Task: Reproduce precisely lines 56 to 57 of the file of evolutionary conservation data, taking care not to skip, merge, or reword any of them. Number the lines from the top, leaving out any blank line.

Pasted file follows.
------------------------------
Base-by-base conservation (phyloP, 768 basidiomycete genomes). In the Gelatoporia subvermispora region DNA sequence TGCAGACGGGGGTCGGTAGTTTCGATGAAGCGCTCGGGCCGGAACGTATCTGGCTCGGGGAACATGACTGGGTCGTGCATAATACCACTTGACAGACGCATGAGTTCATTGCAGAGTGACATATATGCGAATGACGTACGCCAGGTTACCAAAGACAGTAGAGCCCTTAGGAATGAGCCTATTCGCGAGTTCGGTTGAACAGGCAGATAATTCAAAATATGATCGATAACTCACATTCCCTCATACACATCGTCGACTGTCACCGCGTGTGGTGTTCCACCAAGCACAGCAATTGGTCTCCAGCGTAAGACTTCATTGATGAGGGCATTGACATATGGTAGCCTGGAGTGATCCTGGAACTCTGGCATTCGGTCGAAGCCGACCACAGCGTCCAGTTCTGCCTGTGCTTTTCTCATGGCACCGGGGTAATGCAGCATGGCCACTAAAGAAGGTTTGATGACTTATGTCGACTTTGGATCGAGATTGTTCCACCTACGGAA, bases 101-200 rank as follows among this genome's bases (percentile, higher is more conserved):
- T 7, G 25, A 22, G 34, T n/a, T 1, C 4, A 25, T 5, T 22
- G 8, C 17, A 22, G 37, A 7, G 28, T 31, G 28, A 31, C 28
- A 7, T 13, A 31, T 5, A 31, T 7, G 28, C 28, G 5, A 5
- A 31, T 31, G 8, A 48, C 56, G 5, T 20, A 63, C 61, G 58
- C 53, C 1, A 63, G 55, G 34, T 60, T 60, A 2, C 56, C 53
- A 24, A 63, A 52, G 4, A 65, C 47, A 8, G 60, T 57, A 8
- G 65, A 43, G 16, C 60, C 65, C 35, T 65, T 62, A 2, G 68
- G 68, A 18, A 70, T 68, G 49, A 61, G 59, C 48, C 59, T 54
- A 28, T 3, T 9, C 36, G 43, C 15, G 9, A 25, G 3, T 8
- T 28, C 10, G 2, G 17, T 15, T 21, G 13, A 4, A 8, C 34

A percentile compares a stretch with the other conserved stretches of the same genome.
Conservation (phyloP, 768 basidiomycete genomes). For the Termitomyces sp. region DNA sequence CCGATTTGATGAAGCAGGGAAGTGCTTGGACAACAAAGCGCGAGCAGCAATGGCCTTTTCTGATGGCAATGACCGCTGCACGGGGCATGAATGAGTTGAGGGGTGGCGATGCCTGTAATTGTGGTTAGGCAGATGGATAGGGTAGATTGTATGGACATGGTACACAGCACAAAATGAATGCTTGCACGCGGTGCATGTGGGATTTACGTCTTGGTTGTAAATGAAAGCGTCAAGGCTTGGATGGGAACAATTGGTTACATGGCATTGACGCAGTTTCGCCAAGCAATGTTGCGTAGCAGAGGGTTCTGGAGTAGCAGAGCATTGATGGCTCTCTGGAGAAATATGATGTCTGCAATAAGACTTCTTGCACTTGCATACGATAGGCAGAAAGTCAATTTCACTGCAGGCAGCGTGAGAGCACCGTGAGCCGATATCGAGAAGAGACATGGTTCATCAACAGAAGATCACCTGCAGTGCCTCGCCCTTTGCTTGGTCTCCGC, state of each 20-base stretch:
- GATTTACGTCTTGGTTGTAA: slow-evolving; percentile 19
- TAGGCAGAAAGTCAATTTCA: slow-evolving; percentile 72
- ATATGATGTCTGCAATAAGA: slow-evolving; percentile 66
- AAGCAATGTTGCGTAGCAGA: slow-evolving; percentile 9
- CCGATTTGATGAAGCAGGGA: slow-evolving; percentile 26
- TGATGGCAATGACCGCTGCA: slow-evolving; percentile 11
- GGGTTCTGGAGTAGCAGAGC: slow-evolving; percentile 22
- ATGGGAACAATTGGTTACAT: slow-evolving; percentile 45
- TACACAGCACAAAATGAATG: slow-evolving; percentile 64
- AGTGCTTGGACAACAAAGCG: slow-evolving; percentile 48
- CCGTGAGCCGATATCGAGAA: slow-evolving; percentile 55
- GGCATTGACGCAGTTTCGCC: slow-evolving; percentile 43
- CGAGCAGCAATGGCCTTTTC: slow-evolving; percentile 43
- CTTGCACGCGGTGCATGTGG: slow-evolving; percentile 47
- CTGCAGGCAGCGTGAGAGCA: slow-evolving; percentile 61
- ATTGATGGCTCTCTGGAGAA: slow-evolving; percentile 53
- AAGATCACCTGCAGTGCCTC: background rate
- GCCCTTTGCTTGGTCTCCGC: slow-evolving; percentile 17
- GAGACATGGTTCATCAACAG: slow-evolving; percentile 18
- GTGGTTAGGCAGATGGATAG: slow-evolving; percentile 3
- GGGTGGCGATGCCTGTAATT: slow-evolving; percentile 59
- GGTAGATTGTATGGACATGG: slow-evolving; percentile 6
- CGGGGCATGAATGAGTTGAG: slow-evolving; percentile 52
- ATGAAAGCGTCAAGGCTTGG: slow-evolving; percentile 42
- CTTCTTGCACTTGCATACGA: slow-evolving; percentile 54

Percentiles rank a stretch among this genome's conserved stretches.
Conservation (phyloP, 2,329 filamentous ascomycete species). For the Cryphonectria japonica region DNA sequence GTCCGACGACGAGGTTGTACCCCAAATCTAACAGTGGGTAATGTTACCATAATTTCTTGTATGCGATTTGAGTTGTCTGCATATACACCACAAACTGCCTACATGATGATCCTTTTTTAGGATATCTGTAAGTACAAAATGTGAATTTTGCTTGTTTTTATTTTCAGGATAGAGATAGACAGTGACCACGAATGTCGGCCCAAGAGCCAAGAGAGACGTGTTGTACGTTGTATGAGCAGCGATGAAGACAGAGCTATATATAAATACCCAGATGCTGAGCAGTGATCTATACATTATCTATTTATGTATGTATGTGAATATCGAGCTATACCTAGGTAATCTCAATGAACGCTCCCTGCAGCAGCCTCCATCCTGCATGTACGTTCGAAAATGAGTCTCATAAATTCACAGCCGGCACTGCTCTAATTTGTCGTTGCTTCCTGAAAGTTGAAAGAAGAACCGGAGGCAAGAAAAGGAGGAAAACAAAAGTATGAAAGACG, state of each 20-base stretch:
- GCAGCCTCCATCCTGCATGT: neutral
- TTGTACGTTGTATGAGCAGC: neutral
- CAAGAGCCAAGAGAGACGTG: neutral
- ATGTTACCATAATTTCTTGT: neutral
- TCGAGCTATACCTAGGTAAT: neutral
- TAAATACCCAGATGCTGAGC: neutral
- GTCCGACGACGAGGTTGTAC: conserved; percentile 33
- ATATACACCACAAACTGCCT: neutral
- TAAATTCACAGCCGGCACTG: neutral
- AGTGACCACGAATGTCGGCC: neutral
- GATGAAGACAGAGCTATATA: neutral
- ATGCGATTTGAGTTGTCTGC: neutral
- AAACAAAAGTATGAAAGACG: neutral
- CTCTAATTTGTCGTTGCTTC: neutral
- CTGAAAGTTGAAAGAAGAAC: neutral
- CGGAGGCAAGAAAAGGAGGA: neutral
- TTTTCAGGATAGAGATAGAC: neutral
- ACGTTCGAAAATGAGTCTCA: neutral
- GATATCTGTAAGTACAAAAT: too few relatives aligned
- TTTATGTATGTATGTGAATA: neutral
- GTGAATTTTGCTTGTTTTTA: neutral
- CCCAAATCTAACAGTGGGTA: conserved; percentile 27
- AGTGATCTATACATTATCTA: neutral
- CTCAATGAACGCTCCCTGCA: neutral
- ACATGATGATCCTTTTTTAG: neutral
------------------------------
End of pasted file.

- CGGAGGCAAGAAAAGGAGGA: neutral
- TTTTCAGGATAGAGATAGAC: neutral